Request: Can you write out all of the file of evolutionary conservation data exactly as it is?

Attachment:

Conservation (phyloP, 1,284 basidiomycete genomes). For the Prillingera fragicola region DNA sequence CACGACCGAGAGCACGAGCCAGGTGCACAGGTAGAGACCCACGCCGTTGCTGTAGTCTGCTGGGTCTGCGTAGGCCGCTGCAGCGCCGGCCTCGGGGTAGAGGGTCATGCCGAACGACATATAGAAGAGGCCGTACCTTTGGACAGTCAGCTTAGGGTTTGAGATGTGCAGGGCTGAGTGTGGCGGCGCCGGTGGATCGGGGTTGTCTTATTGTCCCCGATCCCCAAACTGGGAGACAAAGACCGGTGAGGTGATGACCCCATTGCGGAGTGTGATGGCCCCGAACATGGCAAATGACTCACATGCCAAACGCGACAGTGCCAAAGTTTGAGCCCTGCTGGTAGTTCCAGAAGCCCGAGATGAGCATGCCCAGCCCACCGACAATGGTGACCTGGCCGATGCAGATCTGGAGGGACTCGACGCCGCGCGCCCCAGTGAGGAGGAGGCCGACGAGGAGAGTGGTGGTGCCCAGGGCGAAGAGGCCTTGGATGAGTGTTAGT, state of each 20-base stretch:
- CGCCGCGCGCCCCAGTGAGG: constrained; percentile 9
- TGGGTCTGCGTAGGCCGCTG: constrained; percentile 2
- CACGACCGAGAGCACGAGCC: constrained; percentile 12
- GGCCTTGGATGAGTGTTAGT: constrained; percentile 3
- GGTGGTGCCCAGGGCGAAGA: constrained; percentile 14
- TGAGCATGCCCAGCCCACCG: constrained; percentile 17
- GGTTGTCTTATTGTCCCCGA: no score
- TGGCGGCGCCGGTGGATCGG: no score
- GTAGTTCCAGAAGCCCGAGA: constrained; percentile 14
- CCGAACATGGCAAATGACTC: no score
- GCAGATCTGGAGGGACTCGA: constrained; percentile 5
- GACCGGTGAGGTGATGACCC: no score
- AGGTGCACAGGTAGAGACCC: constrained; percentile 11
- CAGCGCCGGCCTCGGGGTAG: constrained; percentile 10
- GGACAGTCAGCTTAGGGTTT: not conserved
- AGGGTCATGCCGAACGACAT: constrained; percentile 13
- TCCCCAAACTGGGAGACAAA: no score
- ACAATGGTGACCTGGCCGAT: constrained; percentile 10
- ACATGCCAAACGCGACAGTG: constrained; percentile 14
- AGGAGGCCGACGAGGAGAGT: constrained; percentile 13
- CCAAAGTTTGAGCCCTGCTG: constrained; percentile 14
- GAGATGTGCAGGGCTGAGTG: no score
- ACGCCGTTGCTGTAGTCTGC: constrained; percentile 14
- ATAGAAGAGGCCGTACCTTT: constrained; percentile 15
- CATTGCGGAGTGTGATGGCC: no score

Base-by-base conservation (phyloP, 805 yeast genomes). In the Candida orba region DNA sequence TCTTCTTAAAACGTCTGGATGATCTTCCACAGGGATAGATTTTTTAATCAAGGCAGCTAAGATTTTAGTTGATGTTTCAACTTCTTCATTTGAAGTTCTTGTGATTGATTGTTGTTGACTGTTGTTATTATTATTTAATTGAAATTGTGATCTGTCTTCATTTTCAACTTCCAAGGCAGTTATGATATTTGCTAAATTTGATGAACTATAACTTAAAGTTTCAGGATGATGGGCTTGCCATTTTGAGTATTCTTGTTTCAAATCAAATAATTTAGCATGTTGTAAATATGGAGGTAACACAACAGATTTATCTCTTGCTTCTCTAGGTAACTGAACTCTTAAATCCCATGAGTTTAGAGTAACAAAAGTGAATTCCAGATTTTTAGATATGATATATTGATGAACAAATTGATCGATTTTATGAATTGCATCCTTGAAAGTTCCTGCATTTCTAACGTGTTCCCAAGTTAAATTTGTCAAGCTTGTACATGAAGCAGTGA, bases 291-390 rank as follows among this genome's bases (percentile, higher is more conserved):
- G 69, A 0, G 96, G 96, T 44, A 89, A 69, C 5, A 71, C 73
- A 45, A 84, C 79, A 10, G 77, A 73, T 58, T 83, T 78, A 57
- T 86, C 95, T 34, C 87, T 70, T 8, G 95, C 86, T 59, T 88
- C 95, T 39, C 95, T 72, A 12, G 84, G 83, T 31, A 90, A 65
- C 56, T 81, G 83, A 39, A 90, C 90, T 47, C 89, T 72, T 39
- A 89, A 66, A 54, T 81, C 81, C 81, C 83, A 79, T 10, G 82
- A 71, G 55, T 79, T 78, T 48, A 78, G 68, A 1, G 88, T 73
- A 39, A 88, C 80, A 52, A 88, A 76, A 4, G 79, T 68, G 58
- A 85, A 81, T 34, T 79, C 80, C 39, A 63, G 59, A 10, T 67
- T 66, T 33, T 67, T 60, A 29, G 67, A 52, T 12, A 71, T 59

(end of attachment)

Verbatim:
Conservation (phyloP, 1,284 basidiomycete genomes). For the Prillingera fragicola region DNA sequence CACGACCGAGAGCACGAGCCAGGTGCACAGGTAGAGACCCACGCCGTTGCTGTAGTCTGCTGGGTCTGCGTAGGCCGCTGCAGCGCCGGCCTCGGGGTAGAGGGTCATGCCGAACGACATATAGAAGAGGCCGTACCTTTGGACAGTCAGCTTAGGGTTTGAGATGTGCAGGGCTGAGTGTGGCGGCGCCGGTGGATCGGGGTTGTCTTATTGTCCCCGATCCCCAAACTGGGAGACAAAGACCGGTGAGGTGATGACCCCATTGCGGAGTGTGATGGCCCCGAACATGGCAAATGACTCACATGCCAAACGCGACAGTGCCAAAGTTTGAGCCCTGCTGGTAGTTCCAGAAGCCCGAGATGAGCATGCCCAGCCCACCGACAATGGTGACCTGGCCGATGCAGATCTGGAGGGACTCGACGCCGCGCGCCCCAGTGAGGAGGAGGCCGACGAGGAGAGTGGTGGTGCCCAGGGCGAAGAGGCCTTGGATGAGTGTTAGT, state of each 20-base stretch:
- CGCCGCGCGCCCCAGTGAGG: constrained; percentile 9
- TGGGTCTGCGTAGGCCGCTG: constrained; percentile 2
- CACGACCGAGAGCACGAGCC: constrained; percentile 12
- GGCCTTGGATGAGTGTTAGT: constrained; percentile 3
- GGTGGTGCCCAGGGCGAAGA: constrained; percentile 14
- TGAGCATGCCCAGCCCACCG: constrained; percentile 17
- GGTTGTCTTATTGTCCCCGA: no score
- TGGCGGCGCCGGTGGATCGG: no score
- GTAGTTCCAGAAGCCCGAGA: constrained; percentile 14
- CCGAACATGGCAAATGACTC: no score
- GCAGATCTGGAGGGACTCGA: constrained; percentile 5
- GACCGGTGAGGTGATGACCC: no score
- AGGTGCACAGGTAGAGACCC: constrained; percentile 11
- CAGCGCCGGCCTCGGGGTAG: constrained; percentile 10
- GGACAGTCAGCTTAGGGTTT: not conserved
- AGGGTCATGCCGAACGACAT: constrained; percentile 13
- TCCCCAAACTGGGAGACAAA: no score
- ACAATGGTGACCTGGCCGAT: constrained; percentile 10
- ACATGCCAAACGCGACAGTG: constrained; percentile 14
- AGGAGGCCGACGAGGAGAGT: constrained; percentile 13
- CCAAAGTTTGAGCCCTGCTG: constrained; percentile 14
- GAGATGTGCAGGGCTGAGTG: no score
- ACGCCGTTGCTGTAGTCTGC: constrained; percentile 14
- ATAGAAGAGGCCGTACCTTT: constrained; percentile 15
- CATTGCGGAGTGTGATGGCC: no score

Base-by-base conservation (phyloP, 805 yeast genomes). In the Candida orba region DNA sequence TCTTCTTAAAACGTCTGGATGATCTTCCACAGGGATAGATTTTTTAATCAAGGCAGCTAAGATTTTAGTTGATGTTTCAACTTCTTCATTTGAAGTTCTTGTGATTGATTGTTGTTGACTGTTGTTATTATTATTTAATTGAAATTGTGATCTGTCTTCATTTTCAACTTCCAAGGCAGTTATGATATTTGCTAAATTTGATGAACTATAACTTAAAGTTTCAGGATGATGGGCTTGCCATTTTGAGTATTCTTGTTTCAAATCAAATAATTTAGCATGTTGTAAATATGGAGGTAACACAACAGATTTATCTCTTGCTTCTCTAGGTAACTGAACTCTTAAATCCCATGAGTTTAGAGTAACAAAAGTGAATTCCAGATTTTTAGATATGATATATTGATGAACAAATTGATCGATTTTATGAATTGCATCCTTGAAAGTTCCTGCATTTCTAACGTGTTCCCAAGTTAAATTTGTCAAGCTTGTACATGAAGCAGTGA, bases 291-390 rank as follows among this genome's bases (percentile, higher is more conserved):
- G 69, A 0, G 96, G 96, T 44, A 89, A 69, C 5, A 71, C 73
- A 45, A 84, C 79, A 10, G 77, A 73, T 58, T 83, T 78, A 57
- T 86, C 95, T 34, C 87, T 70, T 8, G 95, C 86, T 59, T 88
- C 95, T 39, C 95, T 72, A 12, G 84, G 83, T 31, A 90, A 65
- C 56, T 81, G 83, A 39, A 90, C 90, T 47, C 89, T 72, T 39
- A 89, A 66, A 54, T 81, C 81, C 81, C 83, A 79, T 10, G 82
- A 71, G 55, T 79, T 78, T 48, A 78, G 68, A 1, G 88, T 73
- A 39, A 88, C 80, A 52, A 88, A 76, A 4, G 79, T 68, G 58
- A 85, A 81, T 34, T 79, C 80, C 39, A 63, G 59, A 10, T 67
- T 66, T 33, T 67, T 60, A 29, G 67, A 52, T 12, A 71, T 59